John Brown's Carriage

J & A Brown's Engineering Works
4 wheeled passenger carriage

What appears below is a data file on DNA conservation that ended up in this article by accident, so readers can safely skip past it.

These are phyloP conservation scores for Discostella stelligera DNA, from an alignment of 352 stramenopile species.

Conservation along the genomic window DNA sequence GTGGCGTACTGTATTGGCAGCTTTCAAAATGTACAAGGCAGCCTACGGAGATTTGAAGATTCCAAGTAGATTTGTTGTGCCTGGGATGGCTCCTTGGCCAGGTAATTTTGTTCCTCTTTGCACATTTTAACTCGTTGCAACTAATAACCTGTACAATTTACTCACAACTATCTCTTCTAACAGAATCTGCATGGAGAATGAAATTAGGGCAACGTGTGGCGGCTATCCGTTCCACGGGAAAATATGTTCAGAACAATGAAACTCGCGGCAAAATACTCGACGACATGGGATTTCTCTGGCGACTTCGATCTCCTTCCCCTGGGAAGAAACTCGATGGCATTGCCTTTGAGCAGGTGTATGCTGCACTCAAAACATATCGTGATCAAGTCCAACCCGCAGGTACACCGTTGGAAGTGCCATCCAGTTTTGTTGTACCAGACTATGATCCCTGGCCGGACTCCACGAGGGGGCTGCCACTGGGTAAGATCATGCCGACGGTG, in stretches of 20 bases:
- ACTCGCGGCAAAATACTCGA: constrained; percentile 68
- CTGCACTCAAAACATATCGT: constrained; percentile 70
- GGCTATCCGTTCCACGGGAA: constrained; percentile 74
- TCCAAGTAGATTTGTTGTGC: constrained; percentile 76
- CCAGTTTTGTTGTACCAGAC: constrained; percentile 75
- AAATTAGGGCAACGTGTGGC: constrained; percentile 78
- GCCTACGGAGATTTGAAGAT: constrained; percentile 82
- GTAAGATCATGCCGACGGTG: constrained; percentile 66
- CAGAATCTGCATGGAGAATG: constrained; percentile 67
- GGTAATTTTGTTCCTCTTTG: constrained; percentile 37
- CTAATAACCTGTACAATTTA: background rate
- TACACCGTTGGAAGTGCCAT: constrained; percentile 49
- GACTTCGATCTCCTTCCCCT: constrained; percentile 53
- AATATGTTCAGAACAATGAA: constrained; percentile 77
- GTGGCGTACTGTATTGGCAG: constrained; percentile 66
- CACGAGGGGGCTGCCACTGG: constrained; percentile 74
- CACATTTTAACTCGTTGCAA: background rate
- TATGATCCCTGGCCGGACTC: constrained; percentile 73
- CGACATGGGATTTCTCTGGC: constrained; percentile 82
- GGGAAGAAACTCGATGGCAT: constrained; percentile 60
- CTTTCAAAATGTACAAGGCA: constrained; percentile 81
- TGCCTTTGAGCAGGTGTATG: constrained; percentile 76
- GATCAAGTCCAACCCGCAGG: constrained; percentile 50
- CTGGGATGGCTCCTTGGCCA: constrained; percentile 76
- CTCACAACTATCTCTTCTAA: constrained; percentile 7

Built by the owner of the Richmond Vale Railway, Richmond Main and Pelaw. In the late 1920's John Brown had a carriage built at his Hexham Workshops, for him to use on his inspections of his railway and mining empire. It appears that the carriage was built on the underframe of an early ex-government railway 4 wheeled passenger carriage, that has previously been used on the recently withdrawn passenger service to Minmi. The carriage was divided up into 3 compartments, one of which was fitted with lounge, the other with a toilet. The internal ceiling was covered with pressed metal. After John Brown's death in 1930 the carriage was used for a short period of time by the directors of the new company J. & A. Brown & Abermain Seaham Collieries Ltd, but this use was discontinued by the mid 1930's. It was then taken out of service & stored in the fodder shed at Richmond Vale Junction.